This is a grownups’ version of Lord of the Rings, Star Wars or Harry Potter and very much draws on the same material but all through the trope of atrocious and serial murder. (Indeed, the first villain is left over from Star Wars.) We don’t see much gore, which I take to be not so much a squeamishness on the part of the British as their Shakespearean awareness that what is imagined offstage is usually more powerful than what is acted out onstage. The exception is the last episode where the writers and so on went all out to make the story memorable. The theme is “fire” and the camera lingers on the horror of charred bodies. (The sheriff’s department in Cut Bank, Montana, once had a bulletin board of accident victims, including an immolation of an Indian boy whose mother finally forced them to take down. Until then, people stopped to look again and again.)

What made “Touching Evil” so interesting to me is that they went to such sources as Gaston Bachelard (I told you I read French multisyllabic stuff -- though translated to English!) for his theories on what fire “means.” In this show, everything “means” something and the trick is finding out what that is. A French immolator of women -- technically he seduced them into burning themselves, he says -- tells us that they died in “ecstaseee” rather than “agoneee.” The murderers here are often highly educated, one might say to the point of madness, and are “other,” at least to a working class straightfoward English guy like Creighan: they are long-haired Irish or high-flown French or maybe a rather peculiar scientist or a smarmy therapist.

But the central idea, perhaps originating with Paul Abbott, is that to catch the criminal, one must become a bit like them, but remain always in control, always making an accurate estimation of what is going on. (Sort of like being a writer.) In an early episode Creighan fails in this -- thinking he can talk a killer out of cutting the throat of an innocent girl. He couldn’t, so he was forced to watch the life die out of her accusing eyes. And such is the consciousness of the show that in the last episode, Creighan is redeemed -- he is “cleansed” as the French immolator described. Creighan goes to answer his door with Gaston Bachelard’s book in his hand. But he is unable to interrupt the forces that cause people to become evil. Thus the series is brought full circle without closing down the issues.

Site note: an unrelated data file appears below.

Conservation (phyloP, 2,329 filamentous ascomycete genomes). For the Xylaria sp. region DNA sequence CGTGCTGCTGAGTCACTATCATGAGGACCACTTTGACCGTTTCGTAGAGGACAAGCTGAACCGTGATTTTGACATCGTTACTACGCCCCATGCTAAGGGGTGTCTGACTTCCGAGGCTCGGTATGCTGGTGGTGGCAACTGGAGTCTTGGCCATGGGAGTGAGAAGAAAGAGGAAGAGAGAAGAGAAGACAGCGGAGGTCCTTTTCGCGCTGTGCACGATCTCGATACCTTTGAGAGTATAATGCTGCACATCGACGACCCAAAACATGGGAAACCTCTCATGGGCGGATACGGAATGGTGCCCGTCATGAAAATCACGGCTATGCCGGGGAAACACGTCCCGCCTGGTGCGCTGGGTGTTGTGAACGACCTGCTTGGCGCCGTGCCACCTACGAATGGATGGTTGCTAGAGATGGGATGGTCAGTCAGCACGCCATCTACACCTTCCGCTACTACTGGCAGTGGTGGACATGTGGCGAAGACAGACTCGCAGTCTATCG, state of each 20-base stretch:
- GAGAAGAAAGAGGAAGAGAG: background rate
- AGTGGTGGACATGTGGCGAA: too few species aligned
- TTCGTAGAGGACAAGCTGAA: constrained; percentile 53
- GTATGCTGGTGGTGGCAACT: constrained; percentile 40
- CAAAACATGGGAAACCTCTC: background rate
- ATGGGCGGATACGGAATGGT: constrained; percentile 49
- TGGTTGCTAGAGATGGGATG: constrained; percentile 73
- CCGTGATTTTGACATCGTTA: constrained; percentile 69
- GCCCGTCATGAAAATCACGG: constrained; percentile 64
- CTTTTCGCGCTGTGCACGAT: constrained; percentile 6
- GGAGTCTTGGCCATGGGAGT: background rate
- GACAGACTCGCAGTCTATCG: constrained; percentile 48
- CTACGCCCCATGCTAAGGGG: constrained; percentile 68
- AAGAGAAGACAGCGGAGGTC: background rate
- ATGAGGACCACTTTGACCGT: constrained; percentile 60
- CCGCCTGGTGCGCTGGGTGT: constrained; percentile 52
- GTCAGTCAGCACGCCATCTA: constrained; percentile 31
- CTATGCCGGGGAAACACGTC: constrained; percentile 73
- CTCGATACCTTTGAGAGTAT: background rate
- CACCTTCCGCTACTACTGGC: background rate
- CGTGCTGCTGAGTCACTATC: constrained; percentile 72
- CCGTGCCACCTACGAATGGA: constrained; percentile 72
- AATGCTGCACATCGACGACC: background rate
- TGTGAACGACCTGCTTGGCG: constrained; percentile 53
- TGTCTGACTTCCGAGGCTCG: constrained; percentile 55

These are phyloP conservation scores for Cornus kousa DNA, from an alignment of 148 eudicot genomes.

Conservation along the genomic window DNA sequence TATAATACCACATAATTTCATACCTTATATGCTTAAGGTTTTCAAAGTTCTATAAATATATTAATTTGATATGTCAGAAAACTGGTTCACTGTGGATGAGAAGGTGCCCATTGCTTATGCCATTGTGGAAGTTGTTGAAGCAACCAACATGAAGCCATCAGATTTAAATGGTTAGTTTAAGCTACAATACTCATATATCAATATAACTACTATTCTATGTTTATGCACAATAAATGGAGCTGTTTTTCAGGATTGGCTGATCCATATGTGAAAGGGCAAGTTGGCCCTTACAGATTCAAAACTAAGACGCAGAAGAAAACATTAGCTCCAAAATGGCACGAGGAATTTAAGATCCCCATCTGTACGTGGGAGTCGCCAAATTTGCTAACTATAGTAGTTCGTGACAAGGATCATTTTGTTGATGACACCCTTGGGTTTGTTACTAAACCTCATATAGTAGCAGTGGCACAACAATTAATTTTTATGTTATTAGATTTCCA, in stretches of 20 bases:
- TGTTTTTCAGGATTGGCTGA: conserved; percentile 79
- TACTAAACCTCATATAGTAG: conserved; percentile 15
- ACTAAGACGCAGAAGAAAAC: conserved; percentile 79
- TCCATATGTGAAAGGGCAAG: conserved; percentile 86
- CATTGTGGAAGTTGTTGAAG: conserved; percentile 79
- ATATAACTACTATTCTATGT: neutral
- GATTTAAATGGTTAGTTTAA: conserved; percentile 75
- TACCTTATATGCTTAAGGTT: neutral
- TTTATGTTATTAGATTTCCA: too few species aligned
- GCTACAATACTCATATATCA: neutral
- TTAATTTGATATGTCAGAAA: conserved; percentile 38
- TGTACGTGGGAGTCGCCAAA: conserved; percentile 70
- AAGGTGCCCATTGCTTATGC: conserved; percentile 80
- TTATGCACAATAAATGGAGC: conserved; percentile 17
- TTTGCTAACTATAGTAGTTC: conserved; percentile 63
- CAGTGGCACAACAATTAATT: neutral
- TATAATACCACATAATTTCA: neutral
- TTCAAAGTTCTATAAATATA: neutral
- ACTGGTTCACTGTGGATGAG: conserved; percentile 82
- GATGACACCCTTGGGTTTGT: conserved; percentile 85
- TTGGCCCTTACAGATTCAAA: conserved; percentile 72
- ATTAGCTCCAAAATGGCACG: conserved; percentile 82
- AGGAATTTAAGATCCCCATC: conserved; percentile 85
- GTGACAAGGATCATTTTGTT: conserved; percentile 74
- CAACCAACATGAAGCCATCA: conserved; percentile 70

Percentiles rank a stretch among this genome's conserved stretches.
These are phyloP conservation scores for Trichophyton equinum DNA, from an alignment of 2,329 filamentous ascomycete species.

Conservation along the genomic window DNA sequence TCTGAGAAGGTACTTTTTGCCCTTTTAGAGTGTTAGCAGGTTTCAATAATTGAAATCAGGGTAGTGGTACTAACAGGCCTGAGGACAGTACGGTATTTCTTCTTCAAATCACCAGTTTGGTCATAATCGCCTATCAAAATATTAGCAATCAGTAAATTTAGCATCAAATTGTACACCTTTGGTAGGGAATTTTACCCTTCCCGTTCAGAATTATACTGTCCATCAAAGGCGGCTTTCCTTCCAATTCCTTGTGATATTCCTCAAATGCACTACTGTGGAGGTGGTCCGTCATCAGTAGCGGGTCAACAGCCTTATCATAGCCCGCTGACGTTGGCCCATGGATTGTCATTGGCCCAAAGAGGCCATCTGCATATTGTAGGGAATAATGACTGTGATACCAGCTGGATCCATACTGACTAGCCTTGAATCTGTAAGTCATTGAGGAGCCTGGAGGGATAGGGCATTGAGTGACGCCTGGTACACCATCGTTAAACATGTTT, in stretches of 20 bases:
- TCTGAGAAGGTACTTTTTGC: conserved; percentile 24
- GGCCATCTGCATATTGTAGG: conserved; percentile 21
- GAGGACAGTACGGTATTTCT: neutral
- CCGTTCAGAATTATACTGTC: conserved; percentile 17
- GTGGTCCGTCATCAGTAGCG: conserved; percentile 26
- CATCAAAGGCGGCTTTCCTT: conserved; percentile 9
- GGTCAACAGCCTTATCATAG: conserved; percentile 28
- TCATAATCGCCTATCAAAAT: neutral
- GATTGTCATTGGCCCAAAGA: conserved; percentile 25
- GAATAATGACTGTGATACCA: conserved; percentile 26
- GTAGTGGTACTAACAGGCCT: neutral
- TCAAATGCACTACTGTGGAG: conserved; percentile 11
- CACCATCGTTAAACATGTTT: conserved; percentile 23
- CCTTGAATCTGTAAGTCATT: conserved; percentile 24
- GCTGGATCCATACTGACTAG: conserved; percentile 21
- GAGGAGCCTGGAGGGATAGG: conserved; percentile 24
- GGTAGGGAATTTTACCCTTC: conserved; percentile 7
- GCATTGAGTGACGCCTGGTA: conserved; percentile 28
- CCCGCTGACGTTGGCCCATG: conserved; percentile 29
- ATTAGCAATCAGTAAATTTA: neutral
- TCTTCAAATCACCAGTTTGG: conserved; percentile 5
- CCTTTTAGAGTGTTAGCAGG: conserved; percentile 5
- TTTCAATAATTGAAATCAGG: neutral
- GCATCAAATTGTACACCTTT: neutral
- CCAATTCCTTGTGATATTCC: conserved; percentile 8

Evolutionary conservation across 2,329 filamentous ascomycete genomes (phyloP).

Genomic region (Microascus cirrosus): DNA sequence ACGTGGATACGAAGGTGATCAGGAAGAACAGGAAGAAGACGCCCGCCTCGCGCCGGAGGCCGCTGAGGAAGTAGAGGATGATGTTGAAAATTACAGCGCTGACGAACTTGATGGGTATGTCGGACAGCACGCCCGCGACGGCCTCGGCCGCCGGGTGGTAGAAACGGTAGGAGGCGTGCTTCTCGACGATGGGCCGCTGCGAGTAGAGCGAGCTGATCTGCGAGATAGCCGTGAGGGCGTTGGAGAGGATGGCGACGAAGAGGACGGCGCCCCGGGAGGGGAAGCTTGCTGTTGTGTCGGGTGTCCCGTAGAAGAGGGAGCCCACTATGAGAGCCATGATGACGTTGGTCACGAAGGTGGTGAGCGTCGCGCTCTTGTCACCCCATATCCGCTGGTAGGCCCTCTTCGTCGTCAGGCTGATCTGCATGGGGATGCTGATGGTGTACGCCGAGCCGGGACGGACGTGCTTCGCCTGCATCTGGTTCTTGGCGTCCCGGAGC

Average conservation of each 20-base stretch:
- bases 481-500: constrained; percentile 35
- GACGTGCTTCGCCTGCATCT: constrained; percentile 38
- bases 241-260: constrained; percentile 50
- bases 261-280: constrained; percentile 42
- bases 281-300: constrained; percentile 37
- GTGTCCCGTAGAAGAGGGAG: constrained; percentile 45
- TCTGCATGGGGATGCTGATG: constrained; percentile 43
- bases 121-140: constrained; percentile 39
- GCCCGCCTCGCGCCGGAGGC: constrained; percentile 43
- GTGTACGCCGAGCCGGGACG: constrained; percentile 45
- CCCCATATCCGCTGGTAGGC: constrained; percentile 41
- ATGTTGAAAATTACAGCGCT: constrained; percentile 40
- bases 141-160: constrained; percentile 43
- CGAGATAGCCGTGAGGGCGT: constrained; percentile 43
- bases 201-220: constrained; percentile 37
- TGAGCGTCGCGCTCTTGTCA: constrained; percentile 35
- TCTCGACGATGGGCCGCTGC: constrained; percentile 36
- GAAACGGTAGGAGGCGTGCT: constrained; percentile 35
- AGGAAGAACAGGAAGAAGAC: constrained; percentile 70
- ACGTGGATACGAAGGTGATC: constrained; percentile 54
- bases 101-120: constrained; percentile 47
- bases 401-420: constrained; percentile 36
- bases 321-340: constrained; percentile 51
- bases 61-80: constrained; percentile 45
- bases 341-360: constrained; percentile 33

This show is notorious for suddenly killing people to whom we’ve become attached. There are few sex scenes, discretely done and meaningful. One of the real rewards is seeing Creighan slowly come to a close relationship with “Susan,” the tough and earnest team leader, who has a good heart. It’s very subtle, but in the last episode he begins to put his head alongside hers, to bridge their chairs with his arm. There has been so much space between them, off and on, that there is a great deal of power in what those simple camera shots convey.

Homicide” is the only US crime show that approaches this depth and complexity -- at least that I’ve seen.